SMART collaborates with WCD Haryana to enhance nutritional standards


In a groundbreaking effort to empower women with essential knowledge in nutrition and health, the Department of Women and Child Development in Haryana has partnered with the Delhi-based SMART NGO. Together, they’ve introduced “Poshan ki Potli ” and “Purak Ahaar Potli,” two innovative card games designed to enhance maternal and neonatal nutrition, developed by SMART NGO. This pioneering initiative […]

In a groundbreaking effort to empower women with essential knowledge in nutrition and health, the Department of Women and Child Development in Haryana has partnered with the Delhi-based SMART NGO. Together, they’ve introduced “Poshan ki Potli ” and “Purak Ahaar Potli,” two innovative card games designed to enhance maternal and neonatal nutrition, developed by SMART NGO.

This pioneering initiative targets 300 Anganwadi workers across three districts—Karnal, Yamuna Nagar, and Jind— with the goal of equipping women with crucial knowledge for better health outcomes, particularly in combating malnutrition and anaemia.

The workshop spanned three days, with two days dedicated to intensive training sessions and the third day focused on field observations. Six trainers from SMART facilitated the training, with each district hosting 100 Anganwadi workers, totaling 300 Master trainers. Following the Training of Trainers (ToT) model, comprehensive pre- and post-training assessments were conducted to measure the initiative’s impact, ensuring effective knowledge dissemination.

A total of 2200 “Poshan ki Potli” kits, along with facilitator notes, have been distributed across the three districts. These innovative game kits utilize an engaging methodology, encouraging women to envision healthier diets while deepening their understanding of diet diversity and food groups. Furthermore, they serve as a platform for sharing recipes among participants. An estimated 50,000 women are poised to benefit from the initiative.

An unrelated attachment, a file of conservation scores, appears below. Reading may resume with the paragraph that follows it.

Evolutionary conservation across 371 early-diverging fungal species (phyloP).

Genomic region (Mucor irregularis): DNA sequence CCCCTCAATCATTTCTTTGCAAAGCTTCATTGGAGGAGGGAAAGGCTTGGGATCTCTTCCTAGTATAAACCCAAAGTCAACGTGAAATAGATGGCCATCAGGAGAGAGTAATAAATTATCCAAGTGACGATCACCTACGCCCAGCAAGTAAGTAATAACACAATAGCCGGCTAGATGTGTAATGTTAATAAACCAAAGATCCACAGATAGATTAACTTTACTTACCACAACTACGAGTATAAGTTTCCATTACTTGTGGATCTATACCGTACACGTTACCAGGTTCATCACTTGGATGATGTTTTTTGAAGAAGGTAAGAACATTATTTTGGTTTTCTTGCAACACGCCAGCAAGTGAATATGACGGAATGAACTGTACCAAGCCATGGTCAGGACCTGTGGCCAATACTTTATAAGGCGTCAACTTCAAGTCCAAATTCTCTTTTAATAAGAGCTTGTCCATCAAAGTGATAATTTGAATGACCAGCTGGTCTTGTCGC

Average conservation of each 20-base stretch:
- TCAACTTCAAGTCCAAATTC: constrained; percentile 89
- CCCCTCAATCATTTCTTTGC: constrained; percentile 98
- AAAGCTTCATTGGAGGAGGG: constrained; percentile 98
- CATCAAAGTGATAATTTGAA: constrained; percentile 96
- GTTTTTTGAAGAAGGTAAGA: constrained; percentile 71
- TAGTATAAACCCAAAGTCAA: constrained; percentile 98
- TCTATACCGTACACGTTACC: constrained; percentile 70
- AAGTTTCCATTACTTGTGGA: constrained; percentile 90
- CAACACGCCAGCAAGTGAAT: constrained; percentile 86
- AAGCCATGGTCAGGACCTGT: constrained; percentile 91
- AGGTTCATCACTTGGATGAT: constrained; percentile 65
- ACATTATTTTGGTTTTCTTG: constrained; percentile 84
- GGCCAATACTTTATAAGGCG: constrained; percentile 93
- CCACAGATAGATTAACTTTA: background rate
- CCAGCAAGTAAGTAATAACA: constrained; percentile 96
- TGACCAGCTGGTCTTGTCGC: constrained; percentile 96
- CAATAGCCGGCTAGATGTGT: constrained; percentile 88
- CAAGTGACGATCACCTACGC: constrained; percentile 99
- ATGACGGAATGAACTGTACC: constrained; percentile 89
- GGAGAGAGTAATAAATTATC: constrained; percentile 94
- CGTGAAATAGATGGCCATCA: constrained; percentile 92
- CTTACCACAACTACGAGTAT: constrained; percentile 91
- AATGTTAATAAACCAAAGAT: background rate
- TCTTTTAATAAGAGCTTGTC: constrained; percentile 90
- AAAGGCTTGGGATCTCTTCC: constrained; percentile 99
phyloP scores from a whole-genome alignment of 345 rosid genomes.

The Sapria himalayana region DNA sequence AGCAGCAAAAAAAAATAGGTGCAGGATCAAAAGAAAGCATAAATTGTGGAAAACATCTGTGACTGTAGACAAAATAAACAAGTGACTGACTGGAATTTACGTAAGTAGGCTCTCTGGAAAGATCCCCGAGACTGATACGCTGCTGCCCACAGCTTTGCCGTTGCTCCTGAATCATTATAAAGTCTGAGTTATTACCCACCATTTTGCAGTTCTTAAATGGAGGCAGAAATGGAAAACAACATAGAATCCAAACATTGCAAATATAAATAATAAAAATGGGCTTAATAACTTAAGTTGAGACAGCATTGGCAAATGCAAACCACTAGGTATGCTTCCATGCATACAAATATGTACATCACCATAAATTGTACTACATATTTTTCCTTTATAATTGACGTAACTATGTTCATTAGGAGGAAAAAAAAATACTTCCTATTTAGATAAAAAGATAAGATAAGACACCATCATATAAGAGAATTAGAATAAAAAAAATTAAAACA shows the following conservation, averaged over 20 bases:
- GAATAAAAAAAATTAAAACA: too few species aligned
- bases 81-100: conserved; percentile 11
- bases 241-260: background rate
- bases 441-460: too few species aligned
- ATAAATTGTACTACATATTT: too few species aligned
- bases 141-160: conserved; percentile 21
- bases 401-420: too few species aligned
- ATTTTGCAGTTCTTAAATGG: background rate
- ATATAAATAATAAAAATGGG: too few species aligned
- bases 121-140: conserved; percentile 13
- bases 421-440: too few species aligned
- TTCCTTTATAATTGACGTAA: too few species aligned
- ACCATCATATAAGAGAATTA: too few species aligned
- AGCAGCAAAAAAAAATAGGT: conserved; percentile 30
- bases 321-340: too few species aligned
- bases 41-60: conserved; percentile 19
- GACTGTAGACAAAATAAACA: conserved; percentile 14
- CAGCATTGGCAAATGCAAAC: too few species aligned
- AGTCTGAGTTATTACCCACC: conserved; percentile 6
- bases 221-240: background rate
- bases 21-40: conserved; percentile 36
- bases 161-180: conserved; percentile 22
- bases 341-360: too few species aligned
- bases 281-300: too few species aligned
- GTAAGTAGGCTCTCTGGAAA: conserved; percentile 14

Rajrani, a Project Assistant at DPO Jind, shared her insights, stating, “The nutritional information hidden in the cards was beneficial for women and anyone who plays the game. We will play this game in the field and share the educational information received through the games with beneficiaries like pregnant women, lactating mothers, or children.”

Vandana, an ICDS worker from Jind, expressed enthusiasm, saying, “The game gives us a lot of knowledge about nutrition. Through this game, I got to know many interesting things from the trainers. I am very excited to share this knowledge with women, children, and other beneficiaries.”

Abeer Kapoor, who has designed the game and is also a facilitator, highlighted the game’s interactive design, stating, “The game was designed to be fun interactive, and I am glad it has been picked up by WCD Haryana.”

Lakshmi, Assistant Program Manager, shared her profound insights, stating, “In Yamuna Nagar, I witnessed firsthand the enthusiasm of Anganwadi workers as they eagerly participated in discussions about diet plans and shared their ‘poshan ank’ for their lunch meals. Their active engagement significantly contributed to the success and impact of rolling out this game.”